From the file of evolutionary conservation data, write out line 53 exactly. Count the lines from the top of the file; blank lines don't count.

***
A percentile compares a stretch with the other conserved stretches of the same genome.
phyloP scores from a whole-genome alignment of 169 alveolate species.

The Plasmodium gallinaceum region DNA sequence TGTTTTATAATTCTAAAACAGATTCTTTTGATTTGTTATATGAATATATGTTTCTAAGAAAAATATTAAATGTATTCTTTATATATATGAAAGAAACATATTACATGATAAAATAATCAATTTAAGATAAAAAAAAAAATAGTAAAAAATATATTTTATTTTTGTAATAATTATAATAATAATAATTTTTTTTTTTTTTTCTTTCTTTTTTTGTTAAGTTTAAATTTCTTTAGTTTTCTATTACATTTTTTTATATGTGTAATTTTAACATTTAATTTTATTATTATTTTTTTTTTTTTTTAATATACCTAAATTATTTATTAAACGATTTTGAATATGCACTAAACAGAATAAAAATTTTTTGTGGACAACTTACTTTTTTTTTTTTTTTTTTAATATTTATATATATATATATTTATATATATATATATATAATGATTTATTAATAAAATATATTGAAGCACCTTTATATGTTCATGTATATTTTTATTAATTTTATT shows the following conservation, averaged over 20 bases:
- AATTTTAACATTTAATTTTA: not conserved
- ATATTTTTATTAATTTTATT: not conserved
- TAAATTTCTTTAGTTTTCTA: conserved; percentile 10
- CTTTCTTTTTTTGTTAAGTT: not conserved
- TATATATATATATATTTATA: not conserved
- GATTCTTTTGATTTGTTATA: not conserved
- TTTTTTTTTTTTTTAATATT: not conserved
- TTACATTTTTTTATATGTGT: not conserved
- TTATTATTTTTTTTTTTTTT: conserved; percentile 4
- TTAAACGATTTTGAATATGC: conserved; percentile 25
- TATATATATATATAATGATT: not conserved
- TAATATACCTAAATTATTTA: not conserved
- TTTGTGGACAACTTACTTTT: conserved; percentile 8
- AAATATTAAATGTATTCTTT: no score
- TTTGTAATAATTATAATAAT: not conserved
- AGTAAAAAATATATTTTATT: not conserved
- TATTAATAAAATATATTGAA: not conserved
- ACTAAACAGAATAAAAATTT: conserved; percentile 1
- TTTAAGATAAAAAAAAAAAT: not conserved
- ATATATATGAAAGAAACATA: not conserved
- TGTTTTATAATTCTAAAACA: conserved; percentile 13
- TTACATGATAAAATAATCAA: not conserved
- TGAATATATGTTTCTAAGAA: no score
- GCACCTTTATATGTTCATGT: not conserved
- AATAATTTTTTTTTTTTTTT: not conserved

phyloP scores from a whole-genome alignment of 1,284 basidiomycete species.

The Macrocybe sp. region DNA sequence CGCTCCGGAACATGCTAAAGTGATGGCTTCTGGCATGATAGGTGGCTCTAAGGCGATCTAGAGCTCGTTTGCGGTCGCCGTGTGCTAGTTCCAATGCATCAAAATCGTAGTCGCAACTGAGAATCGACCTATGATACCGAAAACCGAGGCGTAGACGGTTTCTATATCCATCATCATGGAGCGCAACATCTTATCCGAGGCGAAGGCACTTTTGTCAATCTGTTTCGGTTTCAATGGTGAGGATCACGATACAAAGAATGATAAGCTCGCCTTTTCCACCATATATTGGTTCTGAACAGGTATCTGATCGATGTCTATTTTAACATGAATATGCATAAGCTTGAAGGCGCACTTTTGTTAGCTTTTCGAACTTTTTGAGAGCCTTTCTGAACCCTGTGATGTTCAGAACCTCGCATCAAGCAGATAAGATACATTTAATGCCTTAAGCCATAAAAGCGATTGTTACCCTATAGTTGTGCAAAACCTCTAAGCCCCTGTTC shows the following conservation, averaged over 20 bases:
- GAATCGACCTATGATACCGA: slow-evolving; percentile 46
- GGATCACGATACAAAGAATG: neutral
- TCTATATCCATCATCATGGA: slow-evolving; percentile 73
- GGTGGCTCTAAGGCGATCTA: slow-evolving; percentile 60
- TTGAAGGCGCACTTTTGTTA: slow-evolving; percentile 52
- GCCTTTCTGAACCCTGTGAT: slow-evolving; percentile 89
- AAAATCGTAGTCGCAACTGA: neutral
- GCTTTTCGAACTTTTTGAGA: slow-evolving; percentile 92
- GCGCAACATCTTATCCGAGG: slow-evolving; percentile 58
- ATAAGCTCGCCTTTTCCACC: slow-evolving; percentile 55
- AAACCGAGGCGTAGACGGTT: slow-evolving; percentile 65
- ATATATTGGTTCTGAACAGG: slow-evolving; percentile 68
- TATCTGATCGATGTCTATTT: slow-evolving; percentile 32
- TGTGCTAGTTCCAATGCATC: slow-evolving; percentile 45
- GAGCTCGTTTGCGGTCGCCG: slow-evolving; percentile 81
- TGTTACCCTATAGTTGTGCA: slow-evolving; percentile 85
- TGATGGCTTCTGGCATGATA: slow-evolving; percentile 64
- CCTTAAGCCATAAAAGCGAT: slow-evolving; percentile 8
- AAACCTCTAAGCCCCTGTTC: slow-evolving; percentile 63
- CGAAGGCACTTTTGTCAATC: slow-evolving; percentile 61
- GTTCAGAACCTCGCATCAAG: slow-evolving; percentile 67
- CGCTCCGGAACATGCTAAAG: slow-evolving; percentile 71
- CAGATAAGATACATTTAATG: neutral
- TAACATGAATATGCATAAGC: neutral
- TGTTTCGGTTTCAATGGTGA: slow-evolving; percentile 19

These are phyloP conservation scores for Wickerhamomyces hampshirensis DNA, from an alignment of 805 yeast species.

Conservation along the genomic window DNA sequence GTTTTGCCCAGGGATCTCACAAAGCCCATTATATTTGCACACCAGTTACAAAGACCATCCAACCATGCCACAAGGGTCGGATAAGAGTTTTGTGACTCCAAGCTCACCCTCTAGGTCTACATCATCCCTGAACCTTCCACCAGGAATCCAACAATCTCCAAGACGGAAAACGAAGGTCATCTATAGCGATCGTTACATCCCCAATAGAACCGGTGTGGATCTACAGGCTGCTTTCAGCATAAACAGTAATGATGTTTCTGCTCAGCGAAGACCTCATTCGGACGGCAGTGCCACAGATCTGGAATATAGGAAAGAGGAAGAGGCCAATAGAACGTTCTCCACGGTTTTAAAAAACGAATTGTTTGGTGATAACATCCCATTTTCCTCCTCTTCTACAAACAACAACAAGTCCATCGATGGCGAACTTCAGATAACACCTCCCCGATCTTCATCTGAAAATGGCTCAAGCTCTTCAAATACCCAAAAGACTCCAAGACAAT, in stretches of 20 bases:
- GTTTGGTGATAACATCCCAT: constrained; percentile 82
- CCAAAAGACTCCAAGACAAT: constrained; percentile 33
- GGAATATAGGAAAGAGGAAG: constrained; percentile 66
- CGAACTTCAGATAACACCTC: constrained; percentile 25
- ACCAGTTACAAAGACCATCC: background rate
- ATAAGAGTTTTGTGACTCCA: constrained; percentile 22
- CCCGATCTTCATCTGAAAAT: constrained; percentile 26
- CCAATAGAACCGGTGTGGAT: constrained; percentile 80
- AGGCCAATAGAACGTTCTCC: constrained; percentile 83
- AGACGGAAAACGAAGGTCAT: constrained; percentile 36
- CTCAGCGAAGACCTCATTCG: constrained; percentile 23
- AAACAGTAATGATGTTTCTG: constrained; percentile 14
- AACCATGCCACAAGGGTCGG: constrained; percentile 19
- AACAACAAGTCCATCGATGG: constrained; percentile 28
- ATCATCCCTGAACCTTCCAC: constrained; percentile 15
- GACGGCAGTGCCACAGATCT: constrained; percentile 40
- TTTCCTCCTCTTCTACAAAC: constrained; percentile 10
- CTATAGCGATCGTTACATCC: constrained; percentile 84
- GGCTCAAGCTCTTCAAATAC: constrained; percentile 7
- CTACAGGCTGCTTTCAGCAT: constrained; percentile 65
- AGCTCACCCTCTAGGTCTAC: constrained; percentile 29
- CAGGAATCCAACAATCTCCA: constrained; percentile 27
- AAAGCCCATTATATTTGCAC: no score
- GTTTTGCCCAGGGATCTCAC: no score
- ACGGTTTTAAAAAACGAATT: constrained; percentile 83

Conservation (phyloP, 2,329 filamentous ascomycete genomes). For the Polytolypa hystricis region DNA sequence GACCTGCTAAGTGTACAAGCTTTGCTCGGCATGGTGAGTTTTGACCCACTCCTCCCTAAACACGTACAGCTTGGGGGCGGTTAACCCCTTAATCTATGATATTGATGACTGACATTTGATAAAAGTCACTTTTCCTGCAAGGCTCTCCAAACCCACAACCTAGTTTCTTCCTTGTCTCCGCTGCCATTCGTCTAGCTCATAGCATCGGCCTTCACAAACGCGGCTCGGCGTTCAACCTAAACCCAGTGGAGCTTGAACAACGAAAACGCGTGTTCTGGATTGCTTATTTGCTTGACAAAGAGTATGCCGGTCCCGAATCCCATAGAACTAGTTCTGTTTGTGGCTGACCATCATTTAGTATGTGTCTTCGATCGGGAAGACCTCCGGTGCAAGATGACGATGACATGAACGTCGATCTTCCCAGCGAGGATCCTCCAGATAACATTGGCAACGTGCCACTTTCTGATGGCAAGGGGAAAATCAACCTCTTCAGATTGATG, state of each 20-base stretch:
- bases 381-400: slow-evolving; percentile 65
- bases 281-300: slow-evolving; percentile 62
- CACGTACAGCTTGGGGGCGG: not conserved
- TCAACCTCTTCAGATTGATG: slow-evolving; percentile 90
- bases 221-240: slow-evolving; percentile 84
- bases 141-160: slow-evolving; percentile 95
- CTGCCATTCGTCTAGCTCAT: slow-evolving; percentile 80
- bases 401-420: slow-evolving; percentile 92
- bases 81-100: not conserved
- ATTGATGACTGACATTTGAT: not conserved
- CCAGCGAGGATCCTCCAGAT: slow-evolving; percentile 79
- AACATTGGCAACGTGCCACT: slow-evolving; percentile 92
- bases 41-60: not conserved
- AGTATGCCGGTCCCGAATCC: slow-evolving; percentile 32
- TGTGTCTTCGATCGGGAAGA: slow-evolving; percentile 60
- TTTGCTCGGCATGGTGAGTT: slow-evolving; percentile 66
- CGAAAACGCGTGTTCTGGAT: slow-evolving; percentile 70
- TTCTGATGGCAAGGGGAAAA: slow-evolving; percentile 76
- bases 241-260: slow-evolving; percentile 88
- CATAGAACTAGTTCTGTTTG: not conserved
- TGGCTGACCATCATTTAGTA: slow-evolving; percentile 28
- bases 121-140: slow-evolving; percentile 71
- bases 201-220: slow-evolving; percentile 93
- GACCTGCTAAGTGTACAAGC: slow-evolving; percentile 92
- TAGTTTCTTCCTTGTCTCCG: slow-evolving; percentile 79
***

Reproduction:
- CAGATAAGATACATTTAATG: neutral